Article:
Modeling the behavior we want

Parenting is a hard job, especially when we see some of our own less than stellar characteristics in our children. Maybe it’s impatience or a fussiness about having things just so. It can sometimes feel like our kids are just walking bundles of our worst traits that we’ve passed down to them.

But what’s most hard about parenting is helping your child manage their characteristics through modeling. If you tend to fly off the handle pretty easily but don’t want your child to do this (even if he or she has a tendency to), it can be hard to model taking deep breaths,  stepping away from a situation so you don’t lose it, and then explaining to your child why you did this.

Children pay very close attention to what their parents do and say, even though it may seem to their parents that they don’t. They are listening to see if the words that come out of our mouths match the actions that we take. They are looking for our inconsistencies.

“Absolutely nothing sticks like your children seeing you you what you want them to do. Do you want your child to read more? You have to read more. Do you want your child to have diverse friends? You should have a diverse group of friends. You want your child to save money? Sit down with them and explain how you budget while doing the actual family budget. Modeling is, by far, the most powerful tool we have as parents,” author Deedee Cummings says.

Of course, this doesn’t mean parents have to be perfect. We simply aren’t, and it is a futile and frustrating to attempt to be so.

But we can work to improve our own behaviors if for no other reason than to help our children learn to improve their behaviors. Many parents won’t make changes for themselves, but they will absolutely try if it can help their kids.

So maybe think about what one or two traits you see in your child that you know will not serve them well as adults. Are they not willing to admit when they are wrong? Or do they judge others too quickly? Ask yourself whether you have these or similar tendencies. And then write down one or two steps that you will take to model the behavior you would want your child to emulate.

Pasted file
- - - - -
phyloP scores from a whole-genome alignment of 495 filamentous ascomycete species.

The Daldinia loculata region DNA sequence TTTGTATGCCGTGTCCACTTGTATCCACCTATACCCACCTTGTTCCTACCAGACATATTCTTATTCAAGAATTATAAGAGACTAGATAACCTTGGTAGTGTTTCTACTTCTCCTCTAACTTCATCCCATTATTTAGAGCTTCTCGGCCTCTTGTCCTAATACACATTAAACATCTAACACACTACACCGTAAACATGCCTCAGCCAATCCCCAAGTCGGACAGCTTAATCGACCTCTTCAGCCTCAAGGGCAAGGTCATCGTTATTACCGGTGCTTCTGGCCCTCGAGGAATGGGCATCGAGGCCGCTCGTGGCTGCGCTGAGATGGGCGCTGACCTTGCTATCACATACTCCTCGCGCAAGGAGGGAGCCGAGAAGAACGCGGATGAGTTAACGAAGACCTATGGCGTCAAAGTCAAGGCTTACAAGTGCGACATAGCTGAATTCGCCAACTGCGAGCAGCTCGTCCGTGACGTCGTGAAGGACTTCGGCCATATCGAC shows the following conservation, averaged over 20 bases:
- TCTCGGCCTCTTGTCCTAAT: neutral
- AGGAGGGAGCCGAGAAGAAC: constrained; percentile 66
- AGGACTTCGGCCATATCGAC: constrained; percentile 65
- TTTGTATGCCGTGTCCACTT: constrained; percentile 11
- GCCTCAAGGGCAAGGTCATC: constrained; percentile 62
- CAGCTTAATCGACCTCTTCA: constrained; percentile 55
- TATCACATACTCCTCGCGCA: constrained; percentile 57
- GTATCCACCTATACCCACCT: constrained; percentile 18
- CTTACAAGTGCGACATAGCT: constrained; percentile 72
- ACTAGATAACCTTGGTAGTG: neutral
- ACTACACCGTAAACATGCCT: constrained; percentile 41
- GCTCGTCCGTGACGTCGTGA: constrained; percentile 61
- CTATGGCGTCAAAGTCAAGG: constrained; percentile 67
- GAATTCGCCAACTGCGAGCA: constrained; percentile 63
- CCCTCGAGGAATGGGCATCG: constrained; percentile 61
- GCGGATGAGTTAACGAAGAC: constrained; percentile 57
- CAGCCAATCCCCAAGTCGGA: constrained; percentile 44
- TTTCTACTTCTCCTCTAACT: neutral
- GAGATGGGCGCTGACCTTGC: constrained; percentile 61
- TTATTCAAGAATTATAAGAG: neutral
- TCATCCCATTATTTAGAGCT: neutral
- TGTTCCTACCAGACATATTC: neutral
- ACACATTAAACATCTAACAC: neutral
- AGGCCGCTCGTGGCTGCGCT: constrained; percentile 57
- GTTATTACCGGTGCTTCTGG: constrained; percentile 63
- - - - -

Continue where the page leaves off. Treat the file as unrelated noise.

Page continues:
Most importantly, forgive your child when she or he messes up. And forgive yourself when you do.


About Deedee Cummings

As a therapist, attorney, author, and CEO of Make A Way Media, Deedee Cummings has a passion for making the world a better place. All 15 of Cummings’ diverse picture, poetry, and workbooks for kids reflect her professional knowledge and love of life. Colorful and vibrant, her children’s books are not only fun for kids and adults to read, they also work to teach coping skills, reinforce the universal message of love, encourage mindfulness, and facilitate inclusion for all. Cummings has spent more than two decades working within the family therapy and support field and much of her writing shares her experiences of working with kids in therapeutic foster care. As a result, her catalogs of published books for kids are filled with positive, hopeful messages. Using therapeutic techniques in her stories to teach coping skills, Cummings also strives to lessen the stigma that some people feel when it comes to receiving mental health assistance.
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